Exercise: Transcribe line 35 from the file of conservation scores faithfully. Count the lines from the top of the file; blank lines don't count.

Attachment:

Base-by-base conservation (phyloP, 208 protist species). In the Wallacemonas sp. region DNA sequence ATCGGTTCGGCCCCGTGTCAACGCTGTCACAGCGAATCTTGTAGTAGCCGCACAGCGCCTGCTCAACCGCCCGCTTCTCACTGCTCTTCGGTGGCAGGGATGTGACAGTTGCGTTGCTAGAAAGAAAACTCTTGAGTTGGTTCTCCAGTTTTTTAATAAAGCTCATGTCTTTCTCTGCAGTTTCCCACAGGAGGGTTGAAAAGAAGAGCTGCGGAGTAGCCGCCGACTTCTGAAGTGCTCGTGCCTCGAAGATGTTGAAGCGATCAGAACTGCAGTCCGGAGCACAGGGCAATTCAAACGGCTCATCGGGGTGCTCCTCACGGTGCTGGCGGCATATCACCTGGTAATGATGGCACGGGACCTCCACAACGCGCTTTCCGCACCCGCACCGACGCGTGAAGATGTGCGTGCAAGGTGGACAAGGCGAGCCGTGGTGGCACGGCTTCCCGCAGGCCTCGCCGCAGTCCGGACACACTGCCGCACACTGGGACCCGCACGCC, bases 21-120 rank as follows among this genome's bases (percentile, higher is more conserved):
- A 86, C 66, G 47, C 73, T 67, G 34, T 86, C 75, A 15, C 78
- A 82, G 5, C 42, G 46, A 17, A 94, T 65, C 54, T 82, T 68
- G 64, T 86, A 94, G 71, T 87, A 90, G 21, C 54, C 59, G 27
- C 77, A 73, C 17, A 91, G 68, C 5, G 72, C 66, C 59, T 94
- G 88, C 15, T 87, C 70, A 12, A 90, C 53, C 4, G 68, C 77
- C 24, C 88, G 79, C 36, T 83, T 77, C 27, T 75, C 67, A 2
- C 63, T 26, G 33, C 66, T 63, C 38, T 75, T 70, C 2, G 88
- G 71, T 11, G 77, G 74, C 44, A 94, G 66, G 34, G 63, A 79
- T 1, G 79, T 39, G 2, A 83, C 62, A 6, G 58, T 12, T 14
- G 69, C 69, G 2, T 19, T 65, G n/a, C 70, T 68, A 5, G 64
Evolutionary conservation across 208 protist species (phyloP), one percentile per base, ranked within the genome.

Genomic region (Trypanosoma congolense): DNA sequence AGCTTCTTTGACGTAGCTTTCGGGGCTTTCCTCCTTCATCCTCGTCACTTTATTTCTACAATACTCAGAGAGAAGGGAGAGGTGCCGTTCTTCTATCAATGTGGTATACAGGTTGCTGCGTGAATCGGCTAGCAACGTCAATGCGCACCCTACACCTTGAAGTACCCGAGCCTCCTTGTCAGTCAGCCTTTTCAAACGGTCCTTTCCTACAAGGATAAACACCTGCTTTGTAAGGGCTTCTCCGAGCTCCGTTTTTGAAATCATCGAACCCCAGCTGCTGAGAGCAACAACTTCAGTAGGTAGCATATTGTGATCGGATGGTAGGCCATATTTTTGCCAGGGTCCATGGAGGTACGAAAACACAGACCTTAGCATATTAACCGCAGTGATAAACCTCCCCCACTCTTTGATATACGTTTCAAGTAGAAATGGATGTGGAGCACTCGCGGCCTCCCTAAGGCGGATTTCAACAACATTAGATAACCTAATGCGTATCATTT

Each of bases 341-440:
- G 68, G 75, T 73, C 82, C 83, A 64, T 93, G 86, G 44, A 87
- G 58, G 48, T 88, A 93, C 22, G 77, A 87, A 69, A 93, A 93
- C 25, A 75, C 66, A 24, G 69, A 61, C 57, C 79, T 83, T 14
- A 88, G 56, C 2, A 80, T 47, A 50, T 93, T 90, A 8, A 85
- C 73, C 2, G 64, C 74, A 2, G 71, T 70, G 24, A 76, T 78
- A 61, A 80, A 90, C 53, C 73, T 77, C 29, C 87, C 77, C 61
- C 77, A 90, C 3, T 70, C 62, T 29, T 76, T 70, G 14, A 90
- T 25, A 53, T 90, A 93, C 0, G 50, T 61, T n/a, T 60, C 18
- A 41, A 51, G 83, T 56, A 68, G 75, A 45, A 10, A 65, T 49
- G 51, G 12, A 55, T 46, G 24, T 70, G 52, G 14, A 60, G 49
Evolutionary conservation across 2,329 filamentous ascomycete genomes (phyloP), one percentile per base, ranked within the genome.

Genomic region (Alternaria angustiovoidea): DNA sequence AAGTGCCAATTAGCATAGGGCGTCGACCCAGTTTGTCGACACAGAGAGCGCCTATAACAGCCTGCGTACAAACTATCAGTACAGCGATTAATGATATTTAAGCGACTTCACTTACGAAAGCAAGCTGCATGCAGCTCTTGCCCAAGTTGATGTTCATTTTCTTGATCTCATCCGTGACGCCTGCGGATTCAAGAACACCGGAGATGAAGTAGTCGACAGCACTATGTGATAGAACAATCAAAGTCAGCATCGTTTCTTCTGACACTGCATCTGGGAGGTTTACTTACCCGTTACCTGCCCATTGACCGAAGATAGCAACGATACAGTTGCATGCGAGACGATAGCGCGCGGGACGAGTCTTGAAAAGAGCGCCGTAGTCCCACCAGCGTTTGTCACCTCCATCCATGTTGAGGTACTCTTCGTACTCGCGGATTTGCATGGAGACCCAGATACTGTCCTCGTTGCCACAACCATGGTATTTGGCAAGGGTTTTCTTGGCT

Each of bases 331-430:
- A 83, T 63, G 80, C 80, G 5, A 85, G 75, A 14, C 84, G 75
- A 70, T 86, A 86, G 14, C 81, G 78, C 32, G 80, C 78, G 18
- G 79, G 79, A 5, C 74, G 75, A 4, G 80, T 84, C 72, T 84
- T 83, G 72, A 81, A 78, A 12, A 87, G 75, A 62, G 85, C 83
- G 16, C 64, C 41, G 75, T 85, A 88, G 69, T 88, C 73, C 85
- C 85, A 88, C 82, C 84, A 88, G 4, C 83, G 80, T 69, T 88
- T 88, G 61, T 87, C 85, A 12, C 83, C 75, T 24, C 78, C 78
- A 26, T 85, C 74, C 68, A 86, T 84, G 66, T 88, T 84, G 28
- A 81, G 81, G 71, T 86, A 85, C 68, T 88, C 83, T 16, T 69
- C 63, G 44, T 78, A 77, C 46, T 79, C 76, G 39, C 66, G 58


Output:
- A 26, T 85, C 74, C 68, A 86, T 84, G 66, T 88, T 84, G 28